Barcelona’s economic vice-president Eduard Romeu was quite clear in an interview given to ‘Sport’. Romeu said the club needed two years to recover and complete big deals.
Barcelona are working to reduce as little as possible the inheritance left by the previous board. The club’s financial situation is very delicate and Eduard Romeu could not be more clear in his message, as he already told ‘TV3’.
“It’s very important for Barca to recover the model they should never have abandoned, with La Masia as the backbone of the team and the stars as complements,” the economic vice-president began telling ‘Sport’.
Likewise, Romeu continued in the same vein: “I have to be sensible: we won’t be able to sign the best players in the world for two years. Now we have other priorities: reduce salaries and put them at the market value. This is the handicap we have with regards to other clubs.”
In relation to Messi’s video, which was a setback commercially, this is what he said. “We have a great group of young players the Barca DNA. You have to have patience with all of them. We have a lot of players with commercial value and we can’t focus just on one. It would be very helpful for there to be a wider range of footballers and for all the spotlight not to be on just one footballer as happened with Leo Messi.”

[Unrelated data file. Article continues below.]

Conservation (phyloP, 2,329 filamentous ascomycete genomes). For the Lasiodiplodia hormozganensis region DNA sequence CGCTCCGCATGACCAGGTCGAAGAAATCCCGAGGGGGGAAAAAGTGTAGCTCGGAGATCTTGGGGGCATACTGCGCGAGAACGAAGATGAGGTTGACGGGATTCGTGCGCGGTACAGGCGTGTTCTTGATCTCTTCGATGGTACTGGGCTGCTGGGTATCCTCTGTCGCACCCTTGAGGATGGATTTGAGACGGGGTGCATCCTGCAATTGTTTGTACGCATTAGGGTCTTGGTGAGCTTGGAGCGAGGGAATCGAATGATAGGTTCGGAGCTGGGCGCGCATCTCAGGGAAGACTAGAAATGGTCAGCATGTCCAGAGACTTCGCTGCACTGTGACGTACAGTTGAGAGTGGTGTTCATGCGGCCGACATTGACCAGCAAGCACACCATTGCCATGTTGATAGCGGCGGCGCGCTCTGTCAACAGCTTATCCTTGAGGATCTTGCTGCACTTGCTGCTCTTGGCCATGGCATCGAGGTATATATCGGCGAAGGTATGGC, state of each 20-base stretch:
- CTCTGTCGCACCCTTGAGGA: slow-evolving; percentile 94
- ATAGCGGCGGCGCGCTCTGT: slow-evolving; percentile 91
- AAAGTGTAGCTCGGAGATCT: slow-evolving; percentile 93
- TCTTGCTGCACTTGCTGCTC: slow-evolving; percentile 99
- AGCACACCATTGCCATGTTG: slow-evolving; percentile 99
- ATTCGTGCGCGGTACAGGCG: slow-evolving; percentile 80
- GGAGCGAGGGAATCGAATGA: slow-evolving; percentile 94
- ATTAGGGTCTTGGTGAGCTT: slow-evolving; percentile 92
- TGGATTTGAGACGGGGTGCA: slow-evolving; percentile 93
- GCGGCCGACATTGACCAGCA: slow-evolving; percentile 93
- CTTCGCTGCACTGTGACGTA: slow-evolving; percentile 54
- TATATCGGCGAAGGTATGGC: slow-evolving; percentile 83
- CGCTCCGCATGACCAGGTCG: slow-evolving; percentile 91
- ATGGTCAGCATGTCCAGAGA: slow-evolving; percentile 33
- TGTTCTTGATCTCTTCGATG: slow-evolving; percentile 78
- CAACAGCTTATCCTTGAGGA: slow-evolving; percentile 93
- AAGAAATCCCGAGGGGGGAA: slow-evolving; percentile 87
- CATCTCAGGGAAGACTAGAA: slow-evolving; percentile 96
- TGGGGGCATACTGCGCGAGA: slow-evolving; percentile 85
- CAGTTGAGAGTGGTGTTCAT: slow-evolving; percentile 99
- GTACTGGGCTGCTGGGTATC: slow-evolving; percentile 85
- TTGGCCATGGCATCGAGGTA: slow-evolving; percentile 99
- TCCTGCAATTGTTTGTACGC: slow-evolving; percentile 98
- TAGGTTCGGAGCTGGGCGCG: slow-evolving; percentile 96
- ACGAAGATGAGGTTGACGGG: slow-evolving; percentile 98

Eduard Romeu gave a cast-iron defence of the Barca brand, the most valued on the planet. “This is what the Forbes magazine says, I’m not saying it myself. Having a Messi dependency financially would end sooner rather than later because in some moment he will leave the field of play. For now, we know what we are saving. Knowing what we have stopped earning is more complicated. At the moment, we haven’t noted the consequences in negotiations of sponsorship contracts,” he said.
Lastly, the Barca economic vice-president referred to the redevelopment of the Santiago Bernabeu in the middle of a pandemic. “I could say that they’ve got lucky, but you have to make your own luck. They made good decisions and got lucky. It makes me angry that we’ve done things worse than we’ve ever done before.